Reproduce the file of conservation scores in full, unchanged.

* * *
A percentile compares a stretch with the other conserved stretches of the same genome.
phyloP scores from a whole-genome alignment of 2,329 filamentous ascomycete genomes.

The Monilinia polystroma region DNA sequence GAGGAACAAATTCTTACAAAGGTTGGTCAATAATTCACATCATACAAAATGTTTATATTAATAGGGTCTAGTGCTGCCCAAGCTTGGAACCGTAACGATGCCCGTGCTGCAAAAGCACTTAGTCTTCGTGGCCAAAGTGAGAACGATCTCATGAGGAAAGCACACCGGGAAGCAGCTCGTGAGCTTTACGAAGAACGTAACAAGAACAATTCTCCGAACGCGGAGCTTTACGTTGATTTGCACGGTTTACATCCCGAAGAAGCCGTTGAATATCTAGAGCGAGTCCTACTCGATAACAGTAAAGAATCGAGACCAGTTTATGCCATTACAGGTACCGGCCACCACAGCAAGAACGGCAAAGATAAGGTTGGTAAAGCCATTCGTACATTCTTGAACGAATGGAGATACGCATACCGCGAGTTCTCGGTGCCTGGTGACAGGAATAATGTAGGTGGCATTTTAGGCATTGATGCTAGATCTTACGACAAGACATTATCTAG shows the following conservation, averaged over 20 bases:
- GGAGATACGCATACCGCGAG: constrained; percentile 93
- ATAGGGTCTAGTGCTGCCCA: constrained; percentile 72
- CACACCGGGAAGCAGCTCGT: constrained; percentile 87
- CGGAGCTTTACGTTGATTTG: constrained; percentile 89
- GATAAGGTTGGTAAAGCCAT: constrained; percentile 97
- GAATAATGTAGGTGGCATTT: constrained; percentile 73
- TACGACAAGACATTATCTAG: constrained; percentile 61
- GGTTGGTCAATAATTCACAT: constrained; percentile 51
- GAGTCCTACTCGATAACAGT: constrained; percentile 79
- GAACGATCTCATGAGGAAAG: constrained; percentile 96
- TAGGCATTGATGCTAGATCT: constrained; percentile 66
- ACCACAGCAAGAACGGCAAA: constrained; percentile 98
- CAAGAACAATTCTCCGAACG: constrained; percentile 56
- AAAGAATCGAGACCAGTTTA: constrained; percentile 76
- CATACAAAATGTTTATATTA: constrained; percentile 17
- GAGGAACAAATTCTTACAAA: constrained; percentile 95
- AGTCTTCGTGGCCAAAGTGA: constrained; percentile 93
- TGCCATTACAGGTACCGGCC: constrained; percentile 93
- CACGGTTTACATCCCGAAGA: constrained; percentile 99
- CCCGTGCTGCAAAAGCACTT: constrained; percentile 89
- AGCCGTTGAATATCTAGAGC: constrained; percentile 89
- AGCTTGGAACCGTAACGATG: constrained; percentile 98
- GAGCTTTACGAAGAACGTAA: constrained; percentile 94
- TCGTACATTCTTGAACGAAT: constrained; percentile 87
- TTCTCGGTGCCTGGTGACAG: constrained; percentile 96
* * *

A percentile compares a stretch with the other conserved stretches of the same genome.
phyloP scores from a whole-genome alignment of 2,329 filamentous ascomycete genomes.

The Monilinia polystroma region DNA sequence GAGGAACAAATTCTTACAAAGGTTGGTCAATAATTCACATCATACAAAATGTTTATATTAATAGGGTCTAGTGCTGCCCAAGCTTGGAACCGTAACGATGCCCGTGCTGCAAAAGCACTTAGTCTTCGTGGCCAAAGTGAGAACGATCTCATGAGGAAAGCACACCGGGAAGCAGCTCGTGAGCTTTACGAAGAACGTAACAAGAACAATTCTCCGAACGCGGAGCTTTACGTTGATTTGCACGGTTTACATCCCGAAGAAGCCGTTGAATATCTAGAGCGAGTCCTACTCGATAACAGTAAAGAATCGAGACCAGTTTATGCCATTACAGGTACCGGCCACCACAGCAAGAACGGCAAAGATAAGGTTGGTAAAGCCATTCGTACATTCTTGAACGAATGGAGATACGCATACCGCGAGTTCTCGGTGCCTGGTGACAGGAATAATGTAGGTGGCATTTTAGGCATTGATGCTAGATCTTACGACAAGACATTATCTAG shows the following conservation, averaged over 20 bases:
- GGAGATACGCATACCGCGAG: constrained; percentile 93
- ATAGGGTCTAGTGCTGCCCA: constrained; percentile 72
- CACACCGGGAAGCAGCTCGT: constrained; percentile 87
- CGGAGCTTTACGTTGATTTG: constrained; percentile 89
- GATAAGGTTGGTAAAGCCAT: constrained; percentile 97
- GAATAATGTAGGTGGCATTT: constrained; percentile 73
- TACGACAAGACATTATCTAG: constrained; percentile 61
- GGTTGGTCAATAATTCACAT: constrained; percentile 51
- GAGTCCTACTCGATAACAGT: constrained; percentile 79
- GAACGATCTCATGAGGAAAG: constrained; percentile 96
- TAGGCATTGATGCTAGATCT: constrained; percentile 66
- ACCACAGCAAGAACGGCAAA: constrained; percentile 98
- CAAGAACAATTCTCCGAACG: constrained; percentile 56
- AAAGAATCGAGACCAGTTTA: constrained; percentile 76
- CATACAAAATGTTTATATTA: constrained; percentile 17
- GAGGAACAAATTCTTACAAA: constrained; percentile 95
- AGTCTTCGTGGCCAAAGTGA: constrained; percentile 93
- TGCCATTACAGGTACCGGCC: constrained; percentile 93
- CACGGTTTACATCCCGAAGA: constrained; percentile 99
- CCCGTGCTGCAAAAGCACTT: constrained; percentile 89
- AGCCGTTGAATATCTAGAGC: constrained; percentile 89
- AGCTTGGAACCGTAACGATG: constrained; percentile 98
- GAGCTTTACGAAGAACGTAA: constrained; percentile 94
- TCGTACATTCTTGAACGAAT: constrained; percentile 87
- TTCTCGGTGCCTGGTGACAG: constrained; percentile 96